- The male Eastern Bluebird displays
at his nest cavity to attract a female. He brings nest material
to the hole, goes in and out, and waves his wings while
perched above it. That is pretty much his contribution to
nest building; only the female Eastern Bluebird builds the
nest and incubates the eggs.
- Eastern Bluebirds typically have
more than one successful brood per year. Young produced
in early nests usually leave their parents in summer, but
young from later nests frequently stay with their parents
over the winter.
- Eastern Bluebirds occur across
eastern North America and south as far as Nicaragua. Birds
that live farther north and in the west of the range tend
to lay more eggs than eastern and southern birds.
- Eastern Bluebirds eat mostly
insects, wild fruit and berries. Occasionally, Eastern Bluebirds
have also been observed capturing and eating larger prey
items such as shrews, salamanders, snakes, lizards and tree
- The oldest recorded Eastern Bluebird
was 10 years 5 months old.
Bluebirds live in open country around trees, but with little understory
and sparse ground cover. Original habitats probably included open,
frequently burned pine savannas, beaver ponds, mature but open woods,
and forest openings. Today, theyre most common along pastures,
agricultural fields, suburban parks, backyards, and golf courses.
caught on the ground are a bluebirds main food for much of
the year. Major prey include caterpillars, beetles crickets, grasshoppers,
and spiders. In fall and winter, bluebirds eat large amounts of
fruit including mistletoe, sumac, blueberries, black cherry, tupelo,
currants, wild holly, dogwood berries, hackberries, honeysuckle,
bay, pokeweed, and juniper berries. Rarely, Eastern Bluebirds have
been recorded eating salamanders, shrews, snakes, lizards, and tree
After a male Eastern Bluebird
has attracted a female to his nest site (by carrying material
in and out of the hole, perching, and fluttering his wings),
the female does all the nest building. She makes the nest
by loosely weaving together grasses and pine needles, then
lining it with fine grasses and occasionally horse hair or
turkey feathers. Nest boxes in some places are so common that
a single territory may contain several suitable holes. Females
often build nests in each available hole, but typically only
use one of these. Bluebirds may use the same nest for multiple
Eastern Bluebirds put
their nests in natural cavities or in nest boxes or other
artificial refuges. Among available natural cavities, bluebirds
typically select old woodpecker holes in dead pine or oak
trees, up to 50 feet off the ground. Older bluebirds are more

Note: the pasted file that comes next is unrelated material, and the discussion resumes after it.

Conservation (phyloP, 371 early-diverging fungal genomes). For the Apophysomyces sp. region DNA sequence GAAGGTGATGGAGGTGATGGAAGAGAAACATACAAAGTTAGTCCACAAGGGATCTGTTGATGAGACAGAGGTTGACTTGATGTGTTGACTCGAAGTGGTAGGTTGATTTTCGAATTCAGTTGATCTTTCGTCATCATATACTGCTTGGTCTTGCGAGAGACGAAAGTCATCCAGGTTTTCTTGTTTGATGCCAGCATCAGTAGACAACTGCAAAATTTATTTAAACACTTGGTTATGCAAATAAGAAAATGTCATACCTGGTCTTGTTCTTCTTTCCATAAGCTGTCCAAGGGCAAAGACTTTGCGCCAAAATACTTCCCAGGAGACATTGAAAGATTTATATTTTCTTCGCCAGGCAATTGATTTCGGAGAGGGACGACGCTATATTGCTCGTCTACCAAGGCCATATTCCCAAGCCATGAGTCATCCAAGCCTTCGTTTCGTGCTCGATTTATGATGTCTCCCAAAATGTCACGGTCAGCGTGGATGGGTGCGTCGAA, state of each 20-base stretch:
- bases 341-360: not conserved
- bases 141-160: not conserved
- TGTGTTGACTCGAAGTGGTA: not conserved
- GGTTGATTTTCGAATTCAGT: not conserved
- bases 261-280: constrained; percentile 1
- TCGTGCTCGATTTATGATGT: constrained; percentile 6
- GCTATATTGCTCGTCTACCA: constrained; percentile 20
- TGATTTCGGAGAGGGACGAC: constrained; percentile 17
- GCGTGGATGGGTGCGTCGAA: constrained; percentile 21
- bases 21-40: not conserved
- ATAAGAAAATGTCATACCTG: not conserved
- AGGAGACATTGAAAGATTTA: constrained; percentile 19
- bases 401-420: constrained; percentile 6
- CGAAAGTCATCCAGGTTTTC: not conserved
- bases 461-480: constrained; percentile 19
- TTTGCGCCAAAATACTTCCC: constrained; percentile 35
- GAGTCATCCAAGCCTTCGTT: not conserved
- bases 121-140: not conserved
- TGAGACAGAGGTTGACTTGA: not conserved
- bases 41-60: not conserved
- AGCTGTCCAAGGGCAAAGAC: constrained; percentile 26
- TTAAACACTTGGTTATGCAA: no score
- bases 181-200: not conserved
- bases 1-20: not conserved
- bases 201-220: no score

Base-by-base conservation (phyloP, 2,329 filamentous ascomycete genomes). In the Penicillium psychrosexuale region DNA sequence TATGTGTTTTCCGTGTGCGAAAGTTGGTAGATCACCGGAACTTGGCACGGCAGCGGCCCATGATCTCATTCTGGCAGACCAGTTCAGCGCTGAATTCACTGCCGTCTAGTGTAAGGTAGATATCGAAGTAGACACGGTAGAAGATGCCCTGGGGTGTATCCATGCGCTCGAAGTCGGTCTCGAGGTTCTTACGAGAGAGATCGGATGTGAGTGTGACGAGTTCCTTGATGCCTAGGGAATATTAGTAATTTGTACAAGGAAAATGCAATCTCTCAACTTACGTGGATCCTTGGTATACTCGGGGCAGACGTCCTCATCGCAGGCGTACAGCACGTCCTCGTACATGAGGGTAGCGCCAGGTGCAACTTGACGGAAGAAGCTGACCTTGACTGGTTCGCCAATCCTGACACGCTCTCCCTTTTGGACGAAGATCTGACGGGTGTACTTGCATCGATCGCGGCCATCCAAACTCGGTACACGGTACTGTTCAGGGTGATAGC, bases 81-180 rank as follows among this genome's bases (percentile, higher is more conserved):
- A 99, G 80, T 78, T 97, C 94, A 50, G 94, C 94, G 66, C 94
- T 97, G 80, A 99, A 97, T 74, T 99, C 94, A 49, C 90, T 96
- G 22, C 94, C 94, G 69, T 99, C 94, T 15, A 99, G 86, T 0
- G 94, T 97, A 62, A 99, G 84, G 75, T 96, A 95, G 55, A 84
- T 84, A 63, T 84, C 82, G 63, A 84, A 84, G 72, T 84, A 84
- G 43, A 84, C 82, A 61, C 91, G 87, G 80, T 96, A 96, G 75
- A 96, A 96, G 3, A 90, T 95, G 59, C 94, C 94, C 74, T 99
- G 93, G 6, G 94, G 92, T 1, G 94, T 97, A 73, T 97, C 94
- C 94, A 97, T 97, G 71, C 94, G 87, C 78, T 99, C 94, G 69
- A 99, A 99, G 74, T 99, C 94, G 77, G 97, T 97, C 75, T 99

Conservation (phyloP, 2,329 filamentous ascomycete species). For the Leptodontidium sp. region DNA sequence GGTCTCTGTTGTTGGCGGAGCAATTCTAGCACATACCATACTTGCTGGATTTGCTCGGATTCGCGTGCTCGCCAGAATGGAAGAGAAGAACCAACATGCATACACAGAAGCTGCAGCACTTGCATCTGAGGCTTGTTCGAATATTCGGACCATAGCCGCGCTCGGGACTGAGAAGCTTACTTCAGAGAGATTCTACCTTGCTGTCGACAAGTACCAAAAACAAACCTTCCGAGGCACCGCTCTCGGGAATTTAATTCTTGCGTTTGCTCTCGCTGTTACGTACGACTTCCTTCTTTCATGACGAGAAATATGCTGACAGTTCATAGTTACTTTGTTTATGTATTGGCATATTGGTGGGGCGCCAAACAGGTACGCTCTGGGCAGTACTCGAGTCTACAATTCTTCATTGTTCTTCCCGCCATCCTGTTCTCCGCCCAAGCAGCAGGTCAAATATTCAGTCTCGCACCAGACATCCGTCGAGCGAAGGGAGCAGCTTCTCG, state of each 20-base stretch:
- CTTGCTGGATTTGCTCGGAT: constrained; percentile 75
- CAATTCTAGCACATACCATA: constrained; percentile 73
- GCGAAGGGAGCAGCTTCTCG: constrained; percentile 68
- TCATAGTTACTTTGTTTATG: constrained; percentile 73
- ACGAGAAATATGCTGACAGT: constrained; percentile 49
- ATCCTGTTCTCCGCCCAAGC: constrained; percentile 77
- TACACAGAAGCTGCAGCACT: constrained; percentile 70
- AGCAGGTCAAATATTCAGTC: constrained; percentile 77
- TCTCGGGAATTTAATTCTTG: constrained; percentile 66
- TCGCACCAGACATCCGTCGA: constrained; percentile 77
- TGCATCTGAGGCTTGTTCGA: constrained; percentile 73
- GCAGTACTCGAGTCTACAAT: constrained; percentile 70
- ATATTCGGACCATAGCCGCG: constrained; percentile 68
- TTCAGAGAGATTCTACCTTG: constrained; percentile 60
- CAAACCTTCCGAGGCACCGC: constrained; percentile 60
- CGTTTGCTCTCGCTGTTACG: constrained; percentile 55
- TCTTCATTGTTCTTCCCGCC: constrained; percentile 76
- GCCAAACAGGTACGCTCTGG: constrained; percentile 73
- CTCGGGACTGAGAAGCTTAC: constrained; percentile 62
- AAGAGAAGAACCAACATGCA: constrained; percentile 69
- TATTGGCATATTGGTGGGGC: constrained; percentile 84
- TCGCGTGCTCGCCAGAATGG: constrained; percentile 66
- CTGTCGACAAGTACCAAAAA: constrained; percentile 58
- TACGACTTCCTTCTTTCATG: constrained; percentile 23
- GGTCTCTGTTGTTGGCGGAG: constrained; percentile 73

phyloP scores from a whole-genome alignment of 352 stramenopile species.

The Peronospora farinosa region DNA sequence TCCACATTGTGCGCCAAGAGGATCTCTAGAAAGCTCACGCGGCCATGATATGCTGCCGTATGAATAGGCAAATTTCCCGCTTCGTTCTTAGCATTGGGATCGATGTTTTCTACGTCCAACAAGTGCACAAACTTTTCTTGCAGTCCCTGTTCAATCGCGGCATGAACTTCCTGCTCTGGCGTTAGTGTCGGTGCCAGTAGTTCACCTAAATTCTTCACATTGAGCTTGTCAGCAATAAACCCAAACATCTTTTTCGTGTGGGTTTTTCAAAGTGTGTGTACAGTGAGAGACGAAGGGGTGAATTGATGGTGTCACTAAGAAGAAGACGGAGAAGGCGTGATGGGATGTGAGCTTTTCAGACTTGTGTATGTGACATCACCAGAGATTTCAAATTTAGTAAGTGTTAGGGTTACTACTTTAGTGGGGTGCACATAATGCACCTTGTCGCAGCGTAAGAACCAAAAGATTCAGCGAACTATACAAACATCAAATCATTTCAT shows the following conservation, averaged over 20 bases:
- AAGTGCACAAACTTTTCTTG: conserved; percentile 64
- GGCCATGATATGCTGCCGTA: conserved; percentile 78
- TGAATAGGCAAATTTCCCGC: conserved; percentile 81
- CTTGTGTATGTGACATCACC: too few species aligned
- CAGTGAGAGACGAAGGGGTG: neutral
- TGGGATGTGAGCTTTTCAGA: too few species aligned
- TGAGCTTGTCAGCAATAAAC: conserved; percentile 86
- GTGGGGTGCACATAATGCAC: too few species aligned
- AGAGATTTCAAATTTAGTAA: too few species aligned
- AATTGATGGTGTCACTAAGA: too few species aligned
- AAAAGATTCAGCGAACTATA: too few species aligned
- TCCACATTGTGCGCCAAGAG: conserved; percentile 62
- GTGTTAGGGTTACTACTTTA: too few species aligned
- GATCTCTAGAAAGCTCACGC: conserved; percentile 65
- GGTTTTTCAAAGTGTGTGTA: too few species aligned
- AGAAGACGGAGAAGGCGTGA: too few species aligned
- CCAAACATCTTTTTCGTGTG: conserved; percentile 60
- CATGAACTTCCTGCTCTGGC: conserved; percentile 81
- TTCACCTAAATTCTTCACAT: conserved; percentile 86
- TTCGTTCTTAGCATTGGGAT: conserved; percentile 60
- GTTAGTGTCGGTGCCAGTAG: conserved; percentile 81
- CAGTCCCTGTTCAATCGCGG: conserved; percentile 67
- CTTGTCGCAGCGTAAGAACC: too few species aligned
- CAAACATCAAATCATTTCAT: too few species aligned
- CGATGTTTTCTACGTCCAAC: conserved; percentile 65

likely than younger ones to nest in a nest box, although individual
birds often switch their preferences between nesting attempts.
When given the choice in one study, bluebirds seemed to prefer
snugger nest boxes (4 inches square instead of 6 inches square
on the bottom) with slightly larger entrance holes (1.75 inch
rather than 1.4 inch diameter).
small, brightly colored thrush typically perches on wires
and fence posts overlooking open fields. The birds forage
by fluttering to the ground to grab an insect, or occasionally
by catching an insect in midair. Bluebirds can sight their
tiny prey items from 60 feet or more away. They fly fairly
low to the ground, and with a fast but irregular pattern to
their wingbeats. Males vying over territories chase each other
at high speed, sometimes grappling with their feet, pulling
at feathers with their beaks, and hitting with their wings.
The boxes and tree cavities where bluebirds nest are a hot
commodity among birds that require holes for nesting, and
male bluebirds will attack other species they deem a threat,
including House Sparrows, European Starlings, Tree Swallows,
Great Crested Flycatchers, Carolina Chickadees, and Brown-headed
Nuthatches, as well as non-cavity nesters such as robins,
Blue Jays, mockingbirds, and cowbirds. Males attract females
to the nest with a display in which he carries bits of nesting
material into and out of the nest. Once a female enters the
nest hole with him, the pair bond is typically established
and often remains intact for several seasons (although studies
suggest that around one in every four or five eggs involves
a parent from outside the pair).
populations fell in the early twentieth century as aggressive
introduced species such as European Starlings and House Sparrows
made available nest holes increasingly difficult for bluebirds
to hold on to. In the 1960s and 1970s establishment of bluebird
trails and other nest box campaigns alleviated much of this
competition, especially after people began using nest boxes
designed to keep out the larger European Starling. Eastern
Bluebird numbers have been recovering since.
About two-thirds the size of an
Merlebleu de l'Est (French)
Azulejo garganta canela (Spanish)
Number of Broods
or, rarely, white.
for sparse tufts of
dingy gray down, eyes closed,